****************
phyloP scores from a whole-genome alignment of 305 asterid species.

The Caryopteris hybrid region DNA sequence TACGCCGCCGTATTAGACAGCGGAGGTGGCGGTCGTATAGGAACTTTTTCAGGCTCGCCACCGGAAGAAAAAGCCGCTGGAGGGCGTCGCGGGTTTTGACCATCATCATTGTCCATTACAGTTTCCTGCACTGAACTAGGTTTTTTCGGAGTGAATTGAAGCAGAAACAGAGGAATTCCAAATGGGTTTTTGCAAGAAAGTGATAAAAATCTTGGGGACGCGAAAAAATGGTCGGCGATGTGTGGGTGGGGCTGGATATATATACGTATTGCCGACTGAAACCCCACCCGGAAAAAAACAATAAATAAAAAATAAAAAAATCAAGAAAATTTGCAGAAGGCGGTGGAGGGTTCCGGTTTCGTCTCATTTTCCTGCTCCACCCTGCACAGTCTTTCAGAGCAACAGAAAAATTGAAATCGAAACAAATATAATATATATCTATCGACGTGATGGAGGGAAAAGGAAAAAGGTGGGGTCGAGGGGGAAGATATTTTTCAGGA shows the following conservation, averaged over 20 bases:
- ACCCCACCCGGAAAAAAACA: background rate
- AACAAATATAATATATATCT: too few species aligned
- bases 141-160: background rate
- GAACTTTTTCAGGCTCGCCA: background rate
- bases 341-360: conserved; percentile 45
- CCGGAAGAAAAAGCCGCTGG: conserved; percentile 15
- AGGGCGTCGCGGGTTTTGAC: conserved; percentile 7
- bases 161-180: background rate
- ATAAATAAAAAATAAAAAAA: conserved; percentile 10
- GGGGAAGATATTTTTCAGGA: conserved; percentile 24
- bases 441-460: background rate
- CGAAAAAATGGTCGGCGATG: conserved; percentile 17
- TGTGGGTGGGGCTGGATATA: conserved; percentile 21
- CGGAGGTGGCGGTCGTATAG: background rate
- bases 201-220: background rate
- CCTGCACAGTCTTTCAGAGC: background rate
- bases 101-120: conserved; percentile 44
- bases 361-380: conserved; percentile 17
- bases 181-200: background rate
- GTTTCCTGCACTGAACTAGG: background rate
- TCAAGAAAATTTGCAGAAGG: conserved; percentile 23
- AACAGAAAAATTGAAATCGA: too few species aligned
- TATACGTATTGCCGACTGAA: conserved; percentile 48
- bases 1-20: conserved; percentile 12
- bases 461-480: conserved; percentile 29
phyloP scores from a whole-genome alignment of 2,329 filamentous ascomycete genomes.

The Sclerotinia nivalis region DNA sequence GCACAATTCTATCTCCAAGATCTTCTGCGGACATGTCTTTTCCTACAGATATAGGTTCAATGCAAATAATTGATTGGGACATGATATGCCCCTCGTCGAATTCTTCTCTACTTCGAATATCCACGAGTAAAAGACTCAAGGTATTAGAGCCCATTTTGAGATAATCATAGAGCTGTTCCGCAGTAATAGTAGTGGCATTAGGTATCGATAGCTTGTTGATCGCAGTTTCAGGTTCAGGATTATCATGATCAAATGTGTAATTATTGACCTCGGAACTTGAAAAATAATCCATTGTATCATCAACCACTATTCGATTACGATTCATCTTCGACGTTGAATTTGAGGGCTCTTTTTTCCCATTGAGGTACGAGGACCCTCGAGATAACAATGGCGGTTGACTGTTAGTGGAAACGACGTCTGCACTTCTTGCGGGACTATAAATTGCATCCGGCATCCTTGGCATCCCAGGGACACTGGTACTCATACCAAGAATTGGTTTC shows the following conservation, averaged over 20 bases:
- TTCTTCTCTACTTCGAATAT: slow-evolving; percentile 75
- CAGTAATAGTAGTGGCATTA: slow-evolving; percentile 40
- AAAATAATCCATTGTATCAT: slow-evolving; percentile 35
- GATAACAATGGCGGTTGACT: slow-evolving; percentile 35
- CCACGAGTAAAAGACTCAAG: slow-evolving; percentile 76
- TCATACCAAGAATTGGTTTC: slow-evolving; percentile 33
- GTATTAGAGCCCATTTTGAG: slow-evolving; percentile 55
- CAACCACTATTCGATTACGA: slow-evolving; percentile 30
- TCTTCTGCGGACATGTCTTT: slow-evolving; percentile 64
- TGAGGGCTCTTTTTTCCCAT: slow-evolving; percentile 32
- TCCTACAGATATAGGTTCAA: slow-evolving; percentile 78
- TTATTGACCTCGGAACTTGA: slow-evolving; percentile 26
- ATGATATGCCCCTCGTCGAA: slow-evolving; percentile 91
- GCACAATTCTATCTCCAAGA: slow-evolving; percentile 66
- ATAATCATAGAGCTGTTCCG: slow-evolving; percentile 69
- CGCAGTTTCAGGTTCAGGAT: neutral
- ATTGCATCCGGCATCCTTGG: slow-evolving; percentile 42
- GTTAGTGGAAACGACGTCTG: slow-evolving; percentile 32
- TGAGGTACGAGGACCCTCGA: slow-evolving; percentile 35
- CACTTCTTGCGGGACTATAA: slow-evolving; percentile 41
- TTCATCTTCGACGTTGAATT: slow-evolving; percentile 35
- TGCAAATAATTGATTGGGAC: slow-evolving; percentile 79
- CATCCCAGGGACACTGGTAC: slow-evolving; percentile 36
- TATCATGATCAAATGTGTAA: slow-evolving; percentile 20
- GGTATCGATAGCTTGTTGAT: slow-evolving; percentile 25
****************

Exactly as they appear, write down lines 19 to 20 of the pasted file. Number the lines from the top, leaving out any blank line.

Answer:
- bases 101-120: conserved; percentile 44
- bases 361-380: conserved; percentile 17